Adjoining the House is a Brick and Tiled Cottage, containing 4 Rooms and brick and slated Hovel and w.c. adjoining.
  The House Buildings and Paddocks are now let to Mr. Jesse Smith at a rental of £35 per annum (tenant paying rates), whilst the Cottage is let to Mr. Rupert Stonhill on a weekly tenancy at 3s. 0d. per week (landlord paying rates). There is a pump and well of water on the property.
  Gross aggregate rental £42 16s. 0d. per annum. The whole of the property is freehold. There is a right of way to the yard and Coach-house at the side.
  For further particulars apply to Messrs. Hearn and Hearn, Solicitors, Buckingham, or to the Auctioneers, Winslow, Fenny Stratford, and Stony Stratford

The buyer was Silvanus Jones who paid £472 10s for the whole property. After he died, the houses were up for sale again:
1915, 7 Dec: sale of property of Silvanus Jones [click here for full particulars]
2 capital freehold houses in an excellent state of repair, situate in Church Street, Winslow, with good outbuildings and large gardens, also a range of brick-built stabling and a coach-house adjoining.
[reported on 11 Dec as unsold] Two very compact and comfortable small homes, situate in Church Street ... having recently been put in thorough repair, and having very large kitchen gardens, together with some stabling adjoining.

North end of Church Street with gate
This postcard from 1915 shows that there was an iron gate at the end of Church Street by then

1901 Census

Owners and occupiers in the 1910 Survey and 1911 Census

House Occupier Occupation No. of rooms Owner (c.1908)
1 Church Street William Rolfe Bricklayer 8 Mrs M.A. Jones
2 Frederick Walker Farmer 4 W.J. Matthews
4 Aubrey Wright Cowman 4 E.A. Illing
6 John Willmore Grocer's porter 6 E.A. Illing
8 Robert Dickins Baker 4 E.A. Illing
10 Jesse Smith [arrived in 1907] Farmer 10 George George
12 Rupert Stonell Postman 4 N. McCorquodale
14 Frank Gutteridge Grocer's assistant 6 Matthews Bros
16 Frederick Puffett Stud groom 7 Matthews Bros

After World War One

1921 Census

House Occupier Occupation No. of rooms
1 Church Street William Rolfe Builder's foreman for F.J. Walker, St. Claydon 8
2-6 James Adams Bricklayer's labourer for H. Lacey & Sons, Luton 2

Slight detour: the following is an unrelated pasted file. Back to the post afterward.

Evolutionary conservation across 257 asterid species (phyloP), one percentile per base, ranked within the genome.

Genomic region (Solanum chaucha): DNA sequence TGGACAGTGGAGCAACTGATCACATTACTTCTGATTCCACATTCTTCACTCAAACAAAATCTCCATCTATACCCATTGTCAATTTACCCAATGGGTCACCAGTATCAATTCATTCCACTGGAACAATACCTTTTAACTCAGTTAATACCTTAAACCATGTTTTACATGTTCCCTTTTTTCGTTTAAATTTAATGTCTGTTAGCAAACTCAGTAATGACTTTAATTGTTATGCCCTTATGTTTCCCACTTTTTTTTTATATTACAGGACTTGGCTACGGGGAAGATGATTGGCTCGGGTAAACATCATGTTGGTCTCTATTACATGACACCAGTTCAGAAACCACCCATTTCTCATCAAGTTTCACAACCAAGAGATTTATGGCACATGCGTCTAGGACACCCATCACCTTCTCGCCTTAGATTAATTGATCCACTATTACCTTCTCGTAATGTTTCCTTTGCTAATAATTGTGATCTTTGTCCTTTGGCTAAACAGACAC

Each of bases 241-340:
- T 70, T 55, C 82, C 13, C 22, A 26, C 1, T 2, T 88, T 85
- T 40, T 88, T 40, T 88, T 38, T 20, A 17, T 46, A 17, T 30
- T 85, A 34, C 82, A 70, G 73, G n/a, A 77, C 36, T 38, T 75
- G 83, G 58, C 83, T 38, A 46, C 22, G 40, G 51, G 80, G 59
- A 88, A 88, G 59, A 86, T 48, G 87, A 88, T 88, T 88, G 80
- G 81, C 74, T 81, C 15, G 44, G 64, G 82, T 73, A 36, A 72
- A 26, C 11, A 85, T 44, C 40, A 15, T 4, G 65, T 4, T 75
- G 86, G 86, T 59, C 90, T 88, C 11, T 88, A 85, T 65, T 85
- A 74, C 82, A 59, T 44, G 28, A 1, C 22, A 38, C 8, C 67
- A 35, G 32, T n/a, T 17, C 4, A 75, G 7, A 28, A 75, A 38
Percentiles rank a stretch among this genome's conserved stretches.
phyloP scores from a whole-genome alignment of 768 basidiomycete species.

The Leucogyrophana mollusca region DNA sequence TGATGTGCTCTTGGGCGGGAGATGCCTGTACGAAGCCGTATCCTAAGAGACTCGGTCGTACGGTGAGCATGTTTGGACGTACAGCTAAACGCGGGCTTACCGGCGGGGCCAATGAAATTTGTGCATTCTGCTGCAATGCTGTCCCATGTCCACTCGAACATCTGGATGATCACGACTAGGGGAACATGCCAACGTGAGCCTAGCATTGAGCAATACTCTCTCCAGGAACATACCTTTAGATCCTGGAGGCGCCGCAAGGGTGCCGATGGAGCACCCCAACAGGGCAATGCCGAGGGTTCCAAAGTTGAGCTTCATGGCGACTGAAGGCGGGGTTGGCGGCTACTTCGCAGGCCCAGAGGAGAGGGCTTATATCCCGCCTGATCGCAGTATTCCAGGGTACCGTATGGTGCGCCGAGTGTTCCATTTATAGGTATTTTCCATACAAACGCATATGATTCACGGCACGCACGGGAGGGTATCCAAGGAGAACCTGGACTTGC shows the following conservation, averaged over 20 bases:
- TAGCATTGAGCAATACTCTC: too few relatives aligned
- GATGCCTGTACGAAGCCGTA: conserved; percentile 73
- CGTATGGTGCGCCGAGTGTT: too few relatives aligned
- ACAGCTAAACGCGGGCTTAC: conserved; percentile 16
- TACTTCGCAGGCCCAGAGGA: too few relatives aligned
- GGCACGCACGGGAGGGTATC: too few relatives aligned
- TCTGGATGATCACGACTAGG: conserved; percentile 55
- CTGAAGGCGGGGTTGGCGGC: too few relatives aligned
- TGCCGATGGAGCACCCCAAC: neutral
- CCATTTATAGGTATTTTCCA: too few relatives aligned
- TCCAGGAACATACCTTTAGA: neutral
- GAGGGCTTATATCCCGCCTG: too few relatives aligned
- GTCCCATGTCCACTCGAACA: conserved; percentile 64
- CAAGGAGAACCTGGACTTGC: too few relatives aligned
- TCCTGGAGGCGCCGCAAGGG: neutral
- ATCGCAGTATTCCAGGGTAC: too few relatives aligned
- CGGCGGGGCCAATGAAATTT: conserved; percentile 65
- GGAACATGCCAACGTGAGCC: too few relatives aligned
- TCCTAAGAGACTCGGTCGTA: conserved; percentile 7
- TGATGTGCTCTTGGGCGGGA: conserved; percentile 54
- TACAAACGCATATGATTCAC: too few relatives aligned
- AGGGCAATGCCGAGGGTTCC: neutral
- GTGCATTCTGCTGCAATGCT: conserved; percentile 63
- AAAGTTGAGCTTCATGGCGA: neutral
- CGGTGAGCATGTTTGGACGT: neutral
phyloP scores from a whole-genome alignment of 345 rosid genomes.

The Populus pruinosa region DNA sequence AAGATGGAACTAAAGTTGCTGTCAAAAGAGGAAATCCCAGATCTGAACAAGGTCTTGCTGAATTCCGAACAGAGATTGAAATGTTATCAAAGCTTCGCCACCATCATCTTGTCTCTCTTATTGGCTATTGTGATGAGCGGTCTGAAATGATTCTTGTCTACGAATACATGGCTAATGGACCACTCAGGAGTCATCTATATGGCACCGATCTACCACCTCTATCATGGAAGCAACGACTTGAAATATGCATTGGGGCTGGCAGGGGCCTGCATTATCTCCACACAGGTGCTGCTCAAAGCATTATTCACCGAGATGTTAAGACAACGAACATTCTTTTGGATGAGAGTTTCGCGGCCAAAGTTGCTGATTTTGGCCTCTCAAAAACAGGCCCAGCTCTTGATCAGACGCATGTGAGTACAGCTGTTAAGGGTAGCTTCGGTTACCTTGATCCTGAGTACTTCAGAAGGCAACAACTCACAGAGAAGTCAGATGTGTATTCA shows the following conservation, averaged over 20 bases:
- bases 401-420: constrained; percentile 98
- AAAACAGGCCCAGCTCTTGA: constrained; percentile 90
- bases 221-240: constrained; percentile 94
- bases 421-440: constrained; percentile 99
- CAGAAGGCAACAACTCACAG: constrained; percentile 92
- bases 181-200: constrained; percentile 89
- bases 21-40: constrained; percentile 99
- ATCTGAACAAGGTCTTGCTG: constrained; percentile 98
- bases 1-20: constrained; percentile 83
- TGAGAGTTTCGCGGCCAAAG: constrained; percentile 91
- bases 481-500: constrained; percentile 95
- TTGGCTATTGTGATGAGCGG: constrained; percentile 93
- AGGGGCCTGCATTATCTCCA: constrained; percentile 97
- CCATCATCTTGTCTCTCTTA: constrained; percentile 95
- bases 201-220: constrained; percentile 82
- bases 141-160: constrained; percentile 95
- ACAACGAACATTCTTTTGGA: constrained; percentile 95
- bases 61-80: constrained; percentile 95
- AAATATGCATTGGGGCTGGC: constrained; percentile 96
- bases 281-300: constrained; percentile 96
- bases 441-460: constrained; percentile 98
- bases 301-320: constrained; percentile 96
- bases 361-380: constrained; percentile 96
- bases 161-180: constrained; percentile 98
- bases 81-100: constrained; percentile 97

William Norman Cattle drover, own account 4
Rebecca Walker Widow 4
John Wilmore Grocer's carrier for E.A. Illing 5
Frederick Seaton Bootmaker, own account 4
8 Robert Dickins Journeyman baker for H.J. Paine 4
10 Frederick G. Hancock Smallholder 7
12 William James Stevens Shoeing & general smith for Edward Wilson 6
14 Emily Finch Dressmaker 6
16 Elizabeth Adams Home duties 6


2 Church Street was sold by Matthews Bros in 1922. The Buckingham Advertiser reported (8 July):

The pretty little creeper-clad cottage standing in a small garden at the top of Church Street, and recently occupied by Mrs. Walker, was disposed of by auction ... and realised the excellent sum of £287 10s., the purchaser being Mr. Sargent, of London.

The Sargents named it Pear Tree Cottage. It was for sale again after the death of Augustine Frederick Sargent, and was bought for Hilda Hubbard, a member of the family of Lord Addington and prominent Labour activist.

Buckingham Advertiser, 3 Jan: The picturesque detached cottage PEAR TREE COTTAGE, CHURCH STREET containing Entrance Lobby, Sitting Room, Kitchen, Pantry, Scullery and 2 Bedrooms, Coal Store and Modern Conveniences, Small but Attractive Garden.
24 Jan: Messrs. Geo. Wigley offered for sale Pear Tree Cottage, Church Street ... there was keen interest and bidding for Pear Tree Cottage, which was offered with vacant possession. The property was finally knocked down to Mr. Philip Wood of Messrs. Philip Wood & Dawson, on behalf of a client, for the price of £1,025.

1 Church Street was inherited by Edith Jones and her sisters. In 1919 it was described as being "in a very indifferent state of repair" (read more). The Freemasons bought it and in 1930 built Eliot Hall in the garden.

1 Church Street seen above wall
1 Church Street and the entrance to Eliot Hall (2016)

10-12 Church Street was bought in 1932 by Captain Robert Sutherland Rattray, who renamed it the Old Homestead. He has his own entry in the Oxford Dictionary of National Biography as "colonial official and ethnographer"; he was an expert on what is now Ghana. He was a friend of the aviatrix Amy Johnson (1903-41), who visited his house and made an appearance at the Whitsun fete in 1932. He was killed in a glider accident in 1938.

Buckingham Advertiser, 21 May: Capt. Rattray had been very popular in Winslow during his few years of residence there, and the old house which he bought and restored to its 16th century appearance is one of the most interesting in the town. It was filled with interesting treasures and curios relating to his many-sided travels, sports and adventures.


Copyright 22 April, 2024